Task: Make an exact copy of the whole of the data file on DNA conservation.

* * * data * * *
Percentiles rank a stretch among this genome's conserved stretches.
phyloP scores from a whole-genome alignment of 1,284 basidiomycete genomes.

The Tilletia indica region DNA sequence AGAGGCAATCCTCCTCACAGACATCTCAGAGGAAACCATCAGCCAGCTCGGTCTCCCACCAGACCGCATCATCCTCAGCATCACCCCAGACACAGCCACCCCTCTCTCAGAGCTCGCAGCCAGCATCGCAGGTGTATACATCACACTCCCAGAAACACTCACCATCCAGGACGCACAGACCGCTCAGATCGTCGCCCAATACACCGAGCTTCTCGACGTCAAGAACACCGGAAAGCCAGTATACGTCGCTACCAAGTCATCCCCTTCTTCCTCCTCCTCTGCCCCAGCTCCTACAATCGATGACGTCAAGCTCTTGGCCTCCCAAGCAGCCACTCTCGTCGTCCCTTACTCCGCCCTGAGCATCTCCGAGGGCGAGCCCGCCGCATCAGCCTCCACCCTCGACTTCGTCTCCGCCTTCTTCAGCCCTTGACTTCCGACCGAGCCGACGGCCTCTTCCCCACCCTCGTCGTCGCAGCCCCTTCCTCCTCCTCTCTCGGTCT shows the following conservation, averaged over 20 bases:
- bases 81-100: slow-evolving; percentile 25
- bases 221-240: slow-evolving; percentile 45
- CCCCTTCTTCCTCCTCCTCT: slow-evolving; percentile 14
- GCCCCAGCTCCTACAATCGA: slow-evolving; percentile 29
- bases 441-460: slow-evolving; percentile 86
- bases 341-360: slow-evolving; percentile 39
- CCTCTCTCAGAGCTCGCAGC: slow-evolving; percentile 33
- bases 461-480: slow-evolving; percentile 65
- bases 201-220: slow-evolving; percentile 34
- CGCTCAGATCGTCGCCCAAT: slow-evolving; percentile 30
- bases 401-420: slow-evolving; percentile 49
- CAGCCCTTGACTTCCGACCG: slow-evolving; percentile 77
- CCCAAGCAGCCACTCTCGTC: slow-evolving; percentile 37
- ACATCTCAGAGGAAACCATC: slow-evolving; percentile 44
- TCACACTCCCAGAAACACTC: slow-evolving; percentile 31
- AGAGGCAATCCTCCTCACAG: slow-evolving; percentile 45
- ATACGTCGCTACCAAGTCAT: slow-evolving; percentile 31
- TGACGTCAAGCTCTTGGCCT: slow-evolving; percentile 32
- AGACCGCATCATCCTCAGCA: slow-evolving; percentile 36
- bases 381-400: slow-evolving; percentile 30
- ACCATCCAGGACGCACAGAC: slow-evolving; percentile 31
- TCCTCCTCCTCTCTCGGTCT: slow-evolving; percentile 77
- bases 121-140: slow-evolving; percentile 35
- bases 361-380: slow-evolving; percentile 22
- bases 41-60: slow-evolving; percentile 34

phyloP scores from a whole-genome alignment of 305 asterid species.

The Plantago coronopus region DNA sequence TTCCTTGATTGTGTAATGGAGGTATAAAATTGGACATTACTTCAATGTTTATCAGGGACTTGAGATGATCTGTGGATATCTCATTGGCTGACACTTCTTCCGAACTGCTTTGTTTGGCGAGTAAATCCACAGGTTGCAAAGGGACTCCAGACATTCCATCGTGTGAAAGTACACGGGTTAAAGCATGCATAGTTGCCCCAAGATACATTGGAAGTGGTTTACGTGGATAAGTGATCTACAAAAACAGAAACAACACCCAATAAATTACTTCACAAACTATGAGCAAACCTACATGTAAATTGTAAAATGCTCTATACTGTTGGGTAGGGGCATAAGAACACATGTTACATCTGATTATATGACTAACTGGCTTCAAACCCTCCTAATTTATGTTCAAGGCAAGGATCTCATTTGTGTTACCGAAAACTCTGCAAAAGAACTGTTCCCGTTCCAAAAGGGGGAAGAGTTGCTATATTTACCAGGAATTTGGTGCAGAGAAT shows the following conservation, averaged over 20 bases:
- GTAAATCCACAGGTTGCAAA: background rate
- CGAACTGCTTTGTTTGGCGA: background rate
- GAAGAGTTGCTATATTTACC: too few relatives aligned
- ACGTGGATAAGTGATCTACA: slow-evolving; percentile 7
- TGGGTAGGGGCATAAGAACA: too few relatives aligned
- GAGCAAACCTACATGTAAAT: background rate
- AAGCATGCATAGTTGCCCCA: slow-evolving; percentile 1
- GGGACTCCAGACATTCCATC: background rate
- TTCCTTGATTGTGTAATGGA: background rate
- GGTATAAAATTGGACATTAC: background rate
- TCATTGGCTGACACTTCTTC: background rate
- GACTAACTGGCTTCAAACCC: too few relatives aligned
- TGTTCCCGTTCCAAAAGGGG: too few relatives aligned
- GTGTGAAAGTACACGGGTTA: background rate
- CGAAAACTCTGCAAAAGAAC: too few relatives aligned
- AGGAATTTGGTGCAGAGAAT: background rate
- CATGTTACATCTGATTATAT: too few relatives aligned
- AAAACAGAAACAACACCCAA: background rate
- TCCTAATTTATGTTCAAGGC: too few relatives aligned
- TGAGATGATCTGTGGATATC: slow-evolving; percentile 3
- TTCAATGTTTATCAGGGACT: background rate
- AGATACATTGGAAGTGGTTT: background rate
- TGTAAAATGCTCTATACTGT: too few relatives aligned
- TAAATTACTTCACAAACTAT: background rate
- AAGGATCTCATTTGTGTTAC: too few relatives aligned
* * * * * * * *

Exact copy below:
Percentiles rank a stretch among this genome's conserved stretches.
phyloP scores from a whole-genome alignment of 1,284 basidiomycete genomes.

The Tilletia indica region DNA sequence AGAGGCAATCCTCCTCACAGACATCTCAGAGGAAACCATCAGCCAGCTCGGTCTCCCACCAGACCGCATCATCCTCAGCATCACCCCAGACACAGCCACCCCTCTCTCAGAGCTCGCAGCCAGCATCGCAGGTGTATACATCACACTCCCAGAAACACTCACCATCCAGGACGCACAGACCGCTCAGATCGTCGCCCAATACACCGAGCTTCTCGACGTCAAGAACACCGGAAAGCCAGTATACGTCGCTACCAAGTCATCCCCTTCTTCCTCCTCCTCTGCCCCAGCTCCTACAATCGATGACGTCAAGCTCTTGGCCTCCCAAGCAGCCACTCTCGTCGTCCCTTACTCCGCCCTGAGCATCTCCGAGGGCGAGCCCGCCGCATCAGCCTCCACCCTCGACTTCGTCTCCGCCTTCTTCAGCCCTTGACTTCCGACCGAGCCGACGGCCTCTTCCCCACCCTCGTCGTCGCAGCCCCTTCCTCCTCCTCTCTCGGTCT shows the following conservation, averaged over 20 bases:
- bases 81-100: slow-evolving; percentile 25
- bases 221-240: slow-evolving; percentile 45
- CCCCTTCTTCCTCCTCCTCT: slow-evolving; percentile 14
- GCCCCAGCTCCTACAATCGA: slow-evolving; percentile 29
- bases 441-460: slow-evolving; percentile 86
- bases 341-360: slow-evolving; percentile 39
- CCTCTCTCAGAGCTCGCAGC: slow-evolving; percentile 33
- bases 461-480: slow-evolving; percentile 65
- bases 201-220: slow-evolving; percentile 34
- CGCTCAGATCGTCGCCCAAT: slow-evolving; percentile 30
- bases 401-420: slow-evolving; percentile 49
- CAGCCCTTGACTTCCGACCG: slow-evolving; percentile 77
- CCCAAGCAGCCACTCTCGTC: slow-evolving; percentile 37
- ACATCTCAGAGGAAACCATC: slow-evolving; percentile 44
- TCACACTCCCAGAAACACTC: slow-evolving; percentile 31
- AGAGGCAATCCTCCTCACAG: slow-evolving; percentile 45
- ATACGTCGCTACCAAGTCAT: slow-evolving; percentile 31
- TGACGTCAAGCTCTTGGCCT: slow-evolving; percentile 32
- AGACCGCATCATCCTCAGCA: slow-evolving; percentile 36
- bases 381-400: slow-evolving; percentile 30
- ACCATCCAGGACGCACAGAC: slow-evolving; percentile 31
- TCCTCCTCCTCTCTCGGTCT: slow-evolving; percentile 77
- bases 121-140: slow-evolving; percentile 35
- bases 361-380: slow-evolving; percentile 22
- bases 41-60: slow-evolving; percentile 34

phyloP scores from a whole-genome alignment of 305 asterid species.

The Plantago coronopus region DNA sequence TTCCTTGATTGTGTAATGGAGGTATAAAATTGGACATTACTTCAATGTTTATCAGGGACTTGAGATGATCTGTGGATATCTCATTGGCTGACACTTCTTCCGAACTGCTTTGTTTGGCGAGTAAATCCACAGGTTGCAAAGGGACTCCAGACATTCCATCGTGTGAAAGTACACGGGTTAAAGCATGCATAGTTGCCCCAAGATACATTGGAAGTGGTTTACGTGGATAAGTGATCTACAAAAACAGAAACAACACCCAATAAATTACTTCACAAACTATGAGCAAACCTACATGTAAATTGTAAAATGCTCTATACTGTTGGGTAGGGGCATAAGAACACATGTTACATCTGATTATATGACTAACTGGCTTCAAACCCTCCTAATTTATGTTCAAGGCAAGGATCTCATTTGTGTTACCGAAAACTCTGCAAAAGAACTGTTCCCGTTCCAAAAGGGGGAAGAGTTGCTATATTTACCAGGAATTTGGTGCAGAGAAT shows the following conservation, averaged over 20 bases:
- GTAAATCCACAGGTTGCAAA: background rate
- CGAACTGCTTTGTTTGGCGA: background rate
- GAAGAGTTGCTATATTTACC: too few relatives aligned
- ACGTGGATAAGTGATCTACA: slow-evolving; percentile 7
- TGGGTAGGGGCATAAGAACA: too few relatives aligned
- GAGCAAACCTACATGTAAAT: background rate
- AAGCATGCATAGTTGCCCCA: slow-evolving; percentile 1
- GGGACTCCAGACATTCCATC: background rate
- TTCCTTGATTGTGTAATGGA: background rate
- GGTATAAAATTGGACATTAC: background rate
- TCATTGGCTGACACTTCTTC: background rate
- GACTAACTGGCTTCAAACCC: too few relatives aligned
- TGTTCCCGTTCCAAAAGGGG: too few relatives aligned
- GTGTGAAAGTACACGGGTTA: background rate
- CGAAAACTCTGCAAAAGAAC: too few relatives aligned
- AGGAATTTGGTGCAGAGAAT: background rate
- CATGTTACATCTGATTATAT: too few relatives aligned
- AAAACAGAAACAACACCCAA: background rate
- TCCTAATTTATGTTCAAGGC: too few relatives aligned
- TGAGATGATCTGTGGATATC: slow-evolving; percentile 3
- TTCAATGTTTATCAGGGACT: background rate
- AGATACATTGGAAGTGGTTT: background rate
- TGTAAAATGCTCTATACTGT: too few relatives aligned
- TAAATTACTTCACAAACTAT: background rate
- AAGGATCTCATTTGTGTTAC: too few relatives aligned